And, what holds for the "trust and glue" to coupling "in the right way" move seems to hold with the move from, say, other coupling conditions, such as "reciprocal causal coupling".

Future Posts

Having seen the program of the First European Summer School of Life and Cognition, I was moved to read Ezequiel Di Paolo's "Extended Life".  So, I should have a few posts on this in the coming days.

Thursday, June 10, 2010

Trust & Glue Versus Coupling "in the right way" 4

And, note that the move to the weaker claim that cognition extends when coupled to the body and environment "in the right way" is a mere logical move that does not bring with it insight into the nature of extended cognition.

Wednesday, June 9, 2010

Trust & Glue Versus Coupling "in the right way" 3

Ok.  So, I could be wrong about the origins of the "in the right way" move.  Wheeler, forthcoming, might have had this independently of Clark, 2008, and Wilson and Clark, 2009:
The second claim that Malafouris needs to establish is that when things-beyond-the-skin achieve the status of being essential to the enactment of, and partly constitutive of, certain cognitive systems or operations, they often do so in virtue of a kind of causal contribution that is, in some way to be determined, a product of those things’ essential materiality, rather than in virtue of some other kind of causal contribution. (Wheeler, forthcoming, p. 1).

Tuesday, June 8, 2010

Trust & Glue Versus Coupling "in the right way" 2

Note that the apparent weakening of the considerations of coupling to maintain only coupling in the right way appears to have been prompted by A&A's articulation of the C-C fallacy.

Here is Clark, (2008):
Now, it is certainly true (and this, I think, is one important fact to which Adams and Aizawa's argument quite properly draws the reader's attention) that not just any old kind of coupling will achieve this result. But as far as I am aware, nobody in the literature has ever claimed otherwise. It is not the mere presence of a coupling that matters but the effect of the coupling-the way it poises (or fails to poise) information for a certain kind of use within a specific kind of problem-solving routine.  (p. 87).
Wilson & Clark, (2009) also present the weakening as part of a reply to A&A here:
One key failure of the arguments supporting the extended-mind story, they suggest (this volume), is the failure of those arguments to distinguish mere causal influence from constitution. Now merely coupling a resource to an agent does not, of course, make it part of the agent. But this does not show the nature and degree of intercomponential coupling to be irrelevant to the question of constitution. What makes my hippocampus part of my cognitive system, it seems fair to say, has a great deal to do with how it is informationally integrated with the rest of my cognitive system. We can imagine a case in which, despite being firmly located in my head, there is zero integration and hence the onboard hippocampus fails to form part of my active cognitive system. Contrariwise, we can imagine a hippocampus in a distant vat whose activity is so well integrated as to unproblematically count as part of my cognitive apparatus (see, e.g., Dennett, 1978 - a classic treatment titled "Where Am I?"). Coupling, we conclude, does not in and of itself render a tool or resource part of the agent's cognitive apparatus. But the right kind of coupling (one resulting in deep functional integration) is a major part of what determines the scope and bounds of an agent's cognitive apparatus.  (p. 68)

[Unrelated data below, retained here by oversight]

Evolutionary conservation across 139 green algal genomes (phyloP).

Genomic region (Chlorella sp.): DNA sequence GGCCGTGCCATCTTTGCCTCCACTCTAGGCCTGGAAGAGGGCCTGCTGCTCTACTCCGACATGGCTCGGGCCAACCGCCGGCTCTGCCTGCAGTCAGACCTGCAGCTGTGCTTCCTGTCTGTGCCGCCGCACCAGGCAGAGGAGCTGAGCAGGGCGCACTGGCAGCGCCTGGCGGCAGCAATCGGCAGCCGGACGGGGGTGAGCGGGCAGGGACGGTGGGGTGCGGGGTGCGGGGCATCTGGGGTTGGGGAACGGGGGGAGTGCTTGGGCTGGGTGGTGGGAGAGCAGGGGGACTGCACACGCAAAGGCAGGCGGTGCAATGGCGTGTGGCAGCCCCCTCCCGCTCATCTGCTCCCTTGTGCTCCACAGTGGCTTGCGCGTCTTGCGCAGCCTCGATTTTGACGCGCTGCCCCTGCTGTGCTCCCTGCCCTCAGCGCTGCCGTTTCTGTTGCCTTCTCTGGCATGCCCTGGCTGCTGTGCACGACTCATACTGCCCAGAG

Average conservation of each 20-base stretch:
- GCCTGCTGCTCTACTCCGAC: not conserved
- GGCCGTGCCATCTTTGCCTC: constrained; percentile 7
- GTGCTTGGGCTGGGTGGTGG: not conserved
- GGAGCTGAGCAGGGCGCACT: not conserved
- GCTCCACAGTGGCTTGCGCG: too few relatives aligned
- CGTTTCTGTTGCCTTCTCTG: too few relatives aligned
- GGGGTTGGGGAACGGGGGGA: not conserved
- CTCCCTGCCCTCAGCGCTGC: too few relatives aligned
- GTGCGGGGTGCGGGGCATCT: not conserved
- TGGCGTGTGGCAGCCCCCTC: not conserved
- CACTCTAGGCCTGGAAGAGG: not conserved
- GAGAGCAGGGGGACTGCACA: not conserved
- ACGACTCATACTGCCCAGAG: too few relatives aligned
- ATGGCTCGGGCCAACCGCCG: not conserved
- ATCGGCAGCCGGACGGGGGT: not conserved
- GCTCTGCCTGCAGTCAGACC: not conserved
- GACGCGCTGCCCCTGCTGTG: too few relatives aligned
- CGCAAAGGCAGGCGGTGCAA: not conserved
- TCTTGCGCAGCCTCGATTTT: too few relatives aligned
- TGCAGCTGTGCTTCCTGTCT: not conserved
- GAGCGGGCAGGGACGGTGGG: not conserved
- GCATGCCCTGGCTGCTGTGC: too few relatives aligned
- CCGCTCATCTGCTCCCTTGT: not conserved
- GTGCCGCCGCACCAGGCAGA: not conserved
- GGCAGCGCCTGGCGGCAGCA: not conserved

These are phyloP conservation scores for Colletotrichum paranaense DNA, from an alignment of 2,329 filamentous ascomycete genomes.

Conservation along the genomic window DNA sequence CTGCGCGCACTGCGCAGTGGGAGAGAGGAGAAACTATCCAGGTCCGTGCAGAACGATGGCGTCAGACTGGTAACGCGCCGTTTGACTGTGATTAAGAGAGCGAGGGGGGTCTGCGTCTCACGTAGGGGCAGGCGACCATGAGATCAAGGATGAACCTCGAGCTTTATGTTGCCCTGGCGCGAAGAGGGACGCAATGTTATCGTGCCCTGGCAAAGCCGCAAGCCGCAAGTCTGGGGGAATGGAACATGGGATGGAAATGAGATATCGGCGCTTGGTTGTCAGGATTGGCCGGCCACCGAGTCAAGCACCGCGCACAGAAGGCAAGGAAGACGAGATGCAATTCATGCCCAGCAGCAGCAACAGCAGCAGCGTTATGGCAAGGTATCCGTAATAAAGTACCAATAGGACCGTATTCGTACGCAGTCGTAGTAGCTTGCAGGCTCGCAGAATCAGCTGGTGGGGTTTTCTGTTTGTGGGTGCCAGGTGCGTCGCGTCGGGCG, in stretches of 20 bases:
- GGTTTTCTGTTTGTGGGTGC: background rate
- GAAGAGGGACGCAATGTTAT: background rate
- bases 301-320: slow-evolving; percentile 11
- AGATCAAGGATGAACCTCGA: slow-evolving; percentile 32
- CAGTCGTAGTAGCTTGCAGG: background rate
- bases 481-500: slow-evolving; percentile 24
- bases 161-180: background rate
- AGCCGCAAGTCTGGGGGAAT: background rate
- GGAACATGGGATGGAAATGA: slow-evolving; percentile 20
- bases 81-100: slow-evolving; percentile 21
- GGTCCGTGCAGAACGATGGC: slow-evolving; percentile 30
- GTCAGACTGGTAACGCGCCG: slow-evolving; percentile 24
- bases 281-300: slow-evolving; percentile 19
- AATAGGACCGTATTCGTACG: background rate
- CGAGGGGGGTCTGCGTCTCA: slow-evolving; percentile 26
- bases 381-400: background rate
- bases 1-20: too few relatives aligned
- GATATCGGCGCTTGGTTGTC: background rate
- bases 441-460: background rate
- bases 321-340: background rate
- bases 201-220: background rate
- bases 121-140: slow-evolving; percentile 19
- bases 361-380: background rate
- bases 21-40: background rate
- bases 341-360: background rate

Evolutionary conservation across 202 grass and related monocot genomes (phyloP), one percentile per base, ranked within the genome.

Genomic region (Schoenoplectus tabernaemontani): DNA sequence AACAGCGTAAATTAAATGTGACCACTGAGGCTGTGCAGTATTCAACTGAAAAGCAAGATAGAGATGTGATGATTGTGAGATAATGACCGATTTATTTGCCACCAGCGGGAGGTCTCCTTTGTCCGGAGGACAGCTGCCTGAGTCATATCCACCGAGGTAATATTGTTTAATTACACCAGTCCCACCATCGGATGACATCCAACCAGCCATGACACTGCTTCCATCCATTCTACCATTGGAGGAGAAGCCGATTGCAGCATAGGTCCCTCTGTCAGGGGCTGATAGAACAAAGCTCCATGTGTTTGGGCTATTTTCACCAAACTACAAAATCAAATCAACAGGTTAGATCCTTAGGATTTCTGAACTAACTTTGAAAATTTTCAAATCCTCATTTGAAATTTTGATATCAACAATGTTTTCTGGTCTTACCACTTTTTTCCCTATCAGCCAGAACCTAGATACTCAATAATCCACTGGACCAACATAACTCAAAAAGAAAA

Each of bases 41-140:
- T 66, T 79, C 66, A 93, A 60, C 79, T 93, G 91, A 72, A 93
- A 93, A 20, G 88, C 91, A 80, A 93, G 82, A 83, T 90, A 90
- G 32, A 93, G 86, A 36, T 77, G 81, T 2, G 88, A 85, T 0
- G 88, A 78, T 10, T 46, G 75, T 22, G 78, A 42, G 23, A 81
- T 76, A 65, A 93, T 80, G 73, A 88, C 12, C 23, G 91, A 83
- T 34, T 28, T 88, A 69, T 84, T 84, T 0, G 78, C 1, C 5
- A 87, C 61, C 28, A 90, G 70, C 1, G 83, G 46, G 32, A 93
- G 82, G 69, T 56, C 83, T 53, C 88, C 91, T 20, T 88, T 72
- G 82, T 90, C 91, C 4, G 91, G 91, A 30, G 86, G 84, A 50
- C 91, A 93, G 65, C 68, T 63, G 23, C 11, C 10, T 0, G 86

Monday, June 7, 2010

Extended and Embodied Cognition at the First European Summer School of Life and Cognition


An Interesting Topic: An Extended Mind Perspective on Natural Number Representation

An Extended Mind Perspective on Natural Number Representation
Helen De Cruz
Philosophical Psychology, 1465-394X, Volume 21, Issue 4, 2008, Pages 475 – 490

Trust & Glue Versus Coupling "in the right way" 1

The move from C&C's "conditions of trust and glue"to coupling "in the right way" is apparently a move to a weaker claim.

If you adopt the conditions of trust and glue, then you are thereby apparently committed to them as showing coupling in the right way.  By contrast, if you are only committed to cognitive extension when X is coupled to Y in the right way, you are not thereby committed to the conditions of trust and glue.

Sunday, June 6, 2010

The Parity Principle 3

But, I think that part of what people think might be going on with the Parity Principle, in addition to the idea that in-the-head versus outside-the-head makes no cognitive difference per se, is something to do with recognizing processes as cognitive.

But, Clark and I disagree on what we should recognize as cognitive processes.  Clark thinks that Martians manipulating bitmap images should count, but A&A don't.  So, it looks like what might be worth investigating in the Parity Principle is what should count as a cognitive process.  But, that seems just to be an indirect route to what A&A have loosely described as the mark of the cognitive, about which we have said a lot.

But, Clark has also expressed some scepticism about there being such a thing as the mark of the cognitive.  So, I don't see what payoff there is in more attention to the Parity Principle.  If it's about the MotC, then talk about the MotC.

Saturday, June 5, 2010

EC at HuffPo?


The Parity Principle 2

Despite the interest that Chalmers, and others, have in the Parity Principle, I'm not really sure what help it is.  Here is what A&A, 2001, had to say about the principle:
In defending what we take to be common sense, we don’t propose to challenge a principle articulated by Clark and Chalmers: “If, as we confront some task, a part of the world functions as a process which, were it done in the head, we would have no hesitation in recognizing as part of the cognitive process, then that part of the world is … part of the cognitive (Clark & Chalmers, 1998, p. 2).  To us, this means that the skull does not constitute a theoretically significant boundary for cognitive science. More specifically, it means that being inside the brain cannot be the mark of the cognitive. This seems to us to be true and obvious. (Adams & Aizawa, 2001, p. 46).